This was actually quite far from my original idea. At the beginning I brainstormed about fish and / or fireworks, as described in this post. After some time of jumping technical hurdles I got something like this ↓ where user uses the second image target (lighter) to approach the first one (firework) to light it and send it into the air.

However, the image targets were too obvious as image targets (don’t fit in the context well), and I couldn’t scale up the firework because 1) it doesn’t make sense to light huge fireworks indoors and not burn the ceiling, and 2) Vuforia’s image target tracking doesn’t always work perfectly, so when the user looks up, it’s very likely that the firework explodes at somewhere totally unexpected.

So I abandoned most of the physics rules about how a firework should look like (big thanks to everyone’s suggestions during our last critique). The “firework” no longer shoots from ground but from an electric outlet instead, in the form of some fish-like flocking creatures. After the “fish” explodes (which happens when the user uses the lighter to approach it), it doesn’t disappear right away- it splits itself into more “fish”, ready to be lit again by the user and explode.

Unfortunately I lost my screenshots at this stage, but this is how it looked like.

The scale problem remained- fireworks are supposed to be huge and loud and overwhelming, but I can’t make anything huge and loud and overwhelming because iPhone’s viewport is tiny and in order to view something big I need to keep turning the phone and leave the image target, and by doing so Vuforia messes up objects’ scales.

Although I still like fish and fireworks, thanks to Golan’s advice I looked into alternatives to fish and fireworks, but make more sense to be visualized in a small scale.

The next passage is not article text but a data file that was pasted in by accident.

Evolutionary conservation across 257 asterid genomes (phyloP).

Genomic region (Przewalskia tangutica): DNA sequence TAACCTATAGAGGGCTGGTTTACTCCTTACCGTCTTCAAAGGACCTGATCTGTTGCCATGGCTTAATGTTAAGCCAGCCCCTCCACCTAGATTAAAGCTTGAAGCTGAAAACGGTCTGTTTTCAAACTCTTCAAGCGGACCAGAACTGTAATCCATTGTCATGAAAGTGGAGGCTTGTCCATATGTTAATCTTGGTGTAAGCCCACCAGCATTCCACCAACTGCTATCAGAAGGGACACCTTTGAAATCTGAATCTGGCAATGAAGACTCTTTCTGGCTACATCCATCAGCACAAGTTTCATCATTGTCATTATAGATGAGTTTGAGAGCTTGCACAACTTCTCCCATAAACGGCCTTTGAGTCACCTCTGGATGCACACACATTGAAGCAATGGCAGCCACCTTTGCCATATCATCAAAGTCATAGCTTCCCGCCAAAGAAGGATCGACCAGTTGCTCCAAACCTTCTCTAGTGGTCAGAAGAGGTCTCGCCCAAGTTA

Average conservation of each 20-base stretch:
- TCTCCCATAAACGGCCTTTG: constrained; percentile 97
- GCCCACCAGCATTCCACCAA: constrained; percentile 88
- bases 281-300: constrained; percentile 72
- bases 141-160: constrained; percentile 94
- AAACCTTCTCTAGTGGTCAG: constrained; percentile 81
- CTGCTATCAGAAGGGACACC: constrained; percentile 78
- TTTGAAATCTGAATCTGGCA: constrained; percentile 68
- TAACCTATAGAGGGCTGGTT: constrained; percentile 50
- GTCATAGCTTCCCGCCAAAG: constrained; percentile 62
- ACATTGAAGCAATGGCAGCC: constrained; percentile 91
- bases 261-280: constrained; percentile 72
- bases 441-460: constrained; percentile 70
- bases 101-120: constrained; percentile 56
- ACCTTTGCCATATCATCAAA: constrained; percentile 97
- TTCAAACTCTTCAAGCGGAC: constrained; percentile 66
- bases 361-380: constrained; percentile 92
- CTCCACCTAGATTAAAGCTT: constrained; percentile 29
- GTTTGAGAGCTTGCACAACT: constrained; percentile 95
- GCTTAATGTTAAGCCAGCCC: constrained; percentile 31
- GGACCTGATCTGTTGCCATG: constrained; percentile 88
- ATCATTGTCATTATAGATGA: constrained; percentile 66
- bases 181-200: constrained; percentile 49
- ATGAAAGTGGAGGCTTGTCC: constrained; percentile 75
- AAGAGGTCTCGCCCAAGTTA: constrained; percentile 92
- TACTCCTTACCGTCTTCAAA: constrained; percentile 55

I even tried a string of stones that can explode. Abandoned that idea quickly, though, because it makes even less sense to have stones dropping out of outlets.

Eventually I went with a transparent, ghost-like creature, which avoids the generic quality of pretty much any primitive 3D model and adds mysteriousness to the creature (I think). The creature can still be seen, though, because wherever it passes by the background is slightly warped, as shown in the video.

The way it’s implemented is very close to the fishworks idea, but instead of having a trail of balls moving around, there’s a trail of particle effects with Unity’s glass shader and a transparent but bump-mapped texture. Input for this program is just touch on screen, which then calls a raycasting function and detects if the ray hits the creature. Output other than the screen is vibration when a creature is touched. For this part I’m inspired by static electricity. Too bad I can’t actually produce that to shock the user.

I want to give great thanks to everyone in this class who gave me generous feedback in our last critique. I especially thank Jackalope and Erin Zhang (not in this class) for helping me brainstorm, and Conye for motivation as well as lending me her iPhone for testing and documentation, and of course Golan for his honest critique and suggestions.

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Joxin-FinalProject

Süleymanname — a “pop-up illuminated manuscript”

I love old illuminated manuscripts. I think they are beautiful. I love the occlusion of patterns, and I think AR might be a good way to highlight the layered geometries.

I went to the rare books collections in Hunt and got some help from the amazing librarian Mary Catharine Johnsen. We started with some religious texts, specifically The Book of Kells, but after receiving critique from class, I decided not to use anything of the religious nature.

Then, after a bit of searching, I found this book.

This book is a study of the illustrations in Arifi’s Süleymanname (lit. “Book of Suleiman”), which recreates many of the events, settings, and personages of Suleiman the Magnificent, longest-reigning Sultan of the Ottoman Empire from 1520 until his death in 1566.

I picked my favorite one.

This image describes the celebration of the circumcision of Süleyman’s three oldest princes. (tbh I didn’t know this was the content…I chose it initially simply because I thought it looked the prettiest…)

Here is a detailed description of the story behind the image.

I began by separating the layers.

I used the bottom layers of the image as my target, so basically when you scan the bottom layers, they become 3D and more content come up.

Here is the way it looks when I tried it on Unity.